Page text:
I’ve got it all planned out, or at least I think I do.
Ask me about will happen in the next year. I have six different answers with two separate possibilities, a flow chart, coupled with a graph and a timeline. Ask me what’s currently going on in my life. I trip over my own tongue like a wet noodle; slowly stumbling on every thought with refusal because I tend to change the topic to something I am much more comfortable with.
It’s called switch tracking.
Used in negotiation, it’s one of the first lessons you learn at Harvard Law. People don’t usually pick up on it unless you do it a lot. The idea is ostensibly one of strategy and and poise and yet we do it almost everyday without thinking.
You might catch it from someone like a friend or a significant other when they are asked about a subject they feel self conscious about or when feedback is given.
A topic is brought up, but solely for the purpose of a segue to a subject of greater importance. The juicy meat of it all is what really matters.
Nycol catches me doing this whenever she gives me feedback. I quickly change the topic and shrug off the comment as if it almost never happened. She mentions that she wants me to pay more attention. Although she loves attention, she doesn’t necessarily mean for me to focus every waking moment up her ass, “You focus on random things and tie everything to something else,” she says. It’s true, I do, but I never really catch it myself and I am always too wrapped up in my own thoughts to understand what exactly she’s saying.
What she is saying is that she wants me to be present in the moment, rather than just looking back on the moments as stories. In the moment, I let everything lead me to something else; life is filled with double entendres and everything is open for interpretation.
Instead, I need to learn to savor these experiences and let them affect me. I need to learn how to take in every sense and appreciate it.
From the sounds of the clinks and clanks of the freshly steamed dishes and the softly muttered conversations around us, to the taste of the better than average (yet still bland) sesame chicken being scarfed down by my gorgeously starving girlfriend in front of me.
She just got a haircut so her hair hangs just below her shoulders. She has a full cup of tea. She didn’t ask for it, they brought her one anyway. She has her plate sectioned off with just a little bit of pork fried rice, some vegetable chow fun and just a couple pieces of sesame chicken. She has a fork in her hand and thinks I’m a cute idiot for insisting to eat with chopsticks. I am taking pictures in the mirror of Nycol, in her leather jacket in focus, with the old man cleaning the hot sauces as the background.
Last night Nycol and I hung out with our friend Nick in the East village, contemplating the amazingness that is ‘Life.’ Nycol was amazed by the idea of evolution; some reptiles can use both of their eyes independently. We somehow fall on the topic of the future and Nick makes an observation:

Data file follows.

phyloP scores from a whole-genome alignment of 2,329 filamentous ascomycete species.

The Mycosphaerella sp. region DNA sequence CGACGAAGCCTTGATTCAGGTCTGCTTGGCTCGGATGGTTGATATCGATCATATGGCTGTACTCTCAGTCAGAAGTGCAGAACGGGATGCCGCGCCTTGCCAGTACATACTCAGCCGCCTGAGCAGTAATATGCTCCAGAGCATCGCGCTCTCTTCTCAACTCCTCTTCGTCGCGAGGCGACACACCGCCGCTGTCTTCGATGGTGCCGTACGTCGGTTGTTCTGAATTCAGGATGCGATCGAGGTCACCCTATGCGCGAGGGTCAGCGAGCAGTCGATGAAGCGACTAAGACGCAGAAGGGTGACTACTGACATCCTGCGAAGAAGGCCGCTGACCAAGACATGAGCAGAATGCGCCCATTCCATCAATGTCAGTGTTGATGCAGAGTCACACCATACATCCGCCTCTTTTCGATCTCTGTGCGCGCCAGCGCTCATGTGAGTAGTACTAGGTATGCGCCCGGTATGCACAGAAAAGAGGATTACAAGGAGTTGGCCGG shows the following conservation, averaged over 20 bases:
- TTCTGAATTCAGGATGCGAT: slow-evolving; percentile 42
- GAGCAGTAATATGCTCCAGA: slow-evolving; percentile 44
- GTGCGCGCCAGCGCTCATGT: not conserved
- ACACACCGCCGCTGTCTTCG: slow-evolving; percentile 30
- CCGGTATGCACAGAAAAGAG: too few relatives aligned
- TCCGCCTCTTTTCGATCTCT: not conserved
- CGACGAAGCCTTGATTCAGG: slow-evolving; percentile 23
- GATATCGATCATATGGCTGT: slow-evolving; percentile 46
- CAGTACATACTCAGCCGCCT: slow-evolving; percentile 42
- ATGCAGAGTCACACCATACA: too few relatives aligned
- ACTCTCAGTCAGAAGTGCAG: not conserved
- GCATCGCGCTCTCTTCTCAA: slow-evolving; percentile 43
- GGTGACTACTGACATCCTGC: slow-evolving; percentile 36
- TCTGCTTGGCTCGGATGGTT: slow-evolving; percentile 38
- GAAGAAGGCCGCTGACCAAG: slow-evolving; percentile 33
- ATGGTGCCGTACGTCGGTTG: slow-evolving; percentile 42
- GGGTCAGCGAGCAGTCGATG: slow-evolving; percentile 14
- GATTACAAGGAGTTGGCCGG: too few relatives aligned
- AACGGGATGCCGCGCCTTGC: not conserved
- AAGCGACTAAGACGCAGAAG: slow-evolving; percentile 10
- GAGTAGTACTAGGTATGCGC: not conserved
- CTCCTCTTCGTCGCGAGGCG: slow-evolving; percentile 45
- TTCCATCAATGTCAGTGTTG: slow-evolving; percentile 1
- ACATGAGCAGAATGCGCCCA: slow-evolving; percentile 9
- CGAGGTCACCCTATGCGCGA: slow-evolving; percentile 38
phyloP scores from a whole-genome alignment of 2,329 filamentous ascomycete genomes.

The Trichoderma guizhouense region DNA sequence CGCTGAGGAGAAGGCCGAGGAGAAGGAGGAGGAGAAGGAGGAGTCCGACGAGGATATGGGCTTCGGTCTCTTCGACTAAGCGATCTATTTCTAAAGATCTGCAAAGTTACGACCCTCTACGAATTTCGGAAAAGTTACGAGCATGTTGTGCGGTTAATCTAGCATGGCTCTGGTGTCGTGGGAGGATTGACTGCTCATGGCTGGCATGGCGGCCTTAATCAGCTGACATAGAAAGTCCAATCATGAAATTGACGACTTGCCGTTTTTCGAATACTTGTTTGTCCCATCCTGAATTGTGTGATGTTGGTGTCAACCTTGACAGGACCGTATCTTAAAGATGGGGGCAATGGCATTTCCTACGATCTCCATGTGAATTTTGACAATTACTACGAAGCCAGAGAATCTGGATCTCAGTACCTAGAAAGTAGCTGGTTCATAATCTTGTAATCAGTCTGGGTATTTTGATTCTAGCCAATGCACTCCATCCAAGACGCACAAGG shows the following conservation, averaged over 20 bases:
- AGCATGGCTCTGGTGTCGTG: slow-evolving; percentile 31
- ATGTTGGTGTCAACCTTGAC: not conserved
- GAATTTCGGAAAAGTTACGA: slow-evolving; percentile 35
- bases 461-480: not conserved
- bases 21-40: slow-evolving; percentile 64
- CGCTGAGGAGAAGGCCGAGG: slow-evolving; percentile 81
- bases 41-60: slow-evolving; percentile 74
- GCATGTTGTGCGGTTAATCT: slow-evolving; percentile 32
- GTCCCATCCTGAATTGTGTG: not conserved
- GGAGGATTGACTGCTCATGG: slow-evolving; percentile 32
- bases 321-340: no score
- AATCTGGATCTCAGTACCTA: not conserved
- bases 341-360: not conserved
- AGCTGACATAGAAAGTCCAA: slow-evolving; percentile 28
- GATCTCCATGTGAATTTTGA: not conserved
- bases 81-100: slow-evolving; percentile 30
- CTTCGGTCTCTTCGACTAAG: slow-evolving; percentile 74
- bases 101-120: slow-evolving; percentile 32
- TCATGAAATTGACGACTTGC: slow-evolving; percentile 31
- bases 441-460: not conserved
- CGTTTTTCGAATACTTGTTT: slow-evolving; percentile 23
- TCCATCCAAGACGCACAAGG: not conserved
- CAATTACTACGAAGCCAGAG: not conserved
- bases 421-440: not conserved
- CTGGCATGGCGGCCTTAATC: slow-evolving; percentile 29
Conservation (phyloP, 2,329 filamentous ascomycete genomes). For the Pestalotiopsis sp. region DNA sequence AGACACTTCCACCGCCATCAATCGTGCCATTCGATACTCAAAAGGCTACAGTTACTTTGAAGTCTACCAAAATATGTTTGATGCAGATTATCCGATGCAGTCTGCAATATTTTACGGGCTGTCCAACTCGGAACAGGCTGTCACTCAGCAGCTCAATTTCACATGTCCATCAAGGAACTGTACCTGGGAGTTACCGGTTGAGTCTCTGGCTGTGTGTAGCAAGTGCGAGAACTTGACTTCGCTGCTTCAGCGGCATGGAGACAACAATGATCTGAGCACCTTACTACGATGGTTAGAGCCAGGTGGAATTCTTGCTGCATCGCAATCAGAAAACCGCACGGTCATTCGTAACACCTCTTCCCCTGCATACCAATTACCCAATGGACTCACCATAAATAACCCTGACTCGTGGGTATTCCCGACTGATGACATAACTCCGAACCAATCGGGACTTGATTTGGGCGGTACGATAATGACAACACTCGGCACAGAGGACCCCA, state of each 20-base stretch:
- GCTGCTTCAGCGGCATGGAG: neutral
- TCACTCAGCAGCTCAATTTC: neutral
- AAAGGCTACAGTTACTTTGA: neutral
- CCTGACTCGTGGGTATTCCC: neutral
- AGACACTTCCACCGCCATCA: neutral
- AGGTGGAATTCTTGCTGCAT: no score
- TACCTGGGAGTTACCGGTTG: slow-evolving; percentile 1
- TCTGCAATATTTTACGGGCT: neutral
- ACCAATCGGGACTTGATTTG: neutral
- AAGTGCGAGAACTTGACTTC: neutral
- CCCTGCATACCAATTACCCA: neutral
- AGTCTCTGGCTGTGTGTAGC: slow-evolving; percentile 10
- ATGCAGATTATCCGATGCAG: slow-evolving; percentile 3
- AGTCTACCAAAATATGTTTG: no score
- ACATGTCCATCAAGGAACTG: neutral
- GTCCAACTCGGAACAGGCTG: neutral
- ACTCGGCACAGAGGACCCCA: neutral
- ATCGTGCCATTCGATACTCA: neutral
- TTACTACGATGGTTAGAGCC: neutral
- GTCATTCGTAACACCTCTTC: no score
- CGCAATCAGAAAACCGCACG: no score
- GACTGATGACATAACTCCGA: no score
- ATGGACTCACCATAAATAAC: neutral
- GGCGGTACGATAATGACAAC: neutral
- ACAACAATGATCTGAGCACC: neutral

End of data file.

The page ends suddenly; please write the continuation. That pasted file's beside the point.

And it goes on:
I am always looking to the future and seldom towards the present.
I was slightly confused for a split second but the more he went into it and explained, I knew exactly what he meant. It made sense, I am always so wrapped up in what will happen that I miss out on what’s really going on around me. I tend to focus on random things and let everything lead to something else. This advice was next to gold and yet, this wasn’t the first time that I had heard it.
Nycol has told me countless times before that I need to pay attention, but why was it so hard for me to understand what she was saying until Nick said the same thing?
This is because the advice isn’t perceived as a subjective form of feedback. Even though Nick and I are good friends, our friendship is still new and I am not immediately searching any advice given for its double meaning, like I so often do. Nick was simply stating an observation that he had. However, when Nycol stated her exact same observation, I questioned her motivation and intent behind the counsel.
The trick here is something I learned from work: assume positive intent.
This is asking you to trust the people around you and to do your best to not immediately go on the defensive whenever advice is given. It’s scary to think that everyone has not only their best interest in mind, but potentially yours.
The truth is there aren’t many people that are out to get you and if they are, just let them swim past you and focus on the people who truly do care. Don’t look back on moments as stories and remember the details because that’s what matters most. It’s something I’ve been working on and the little effort I’ve made so far has made all the difference.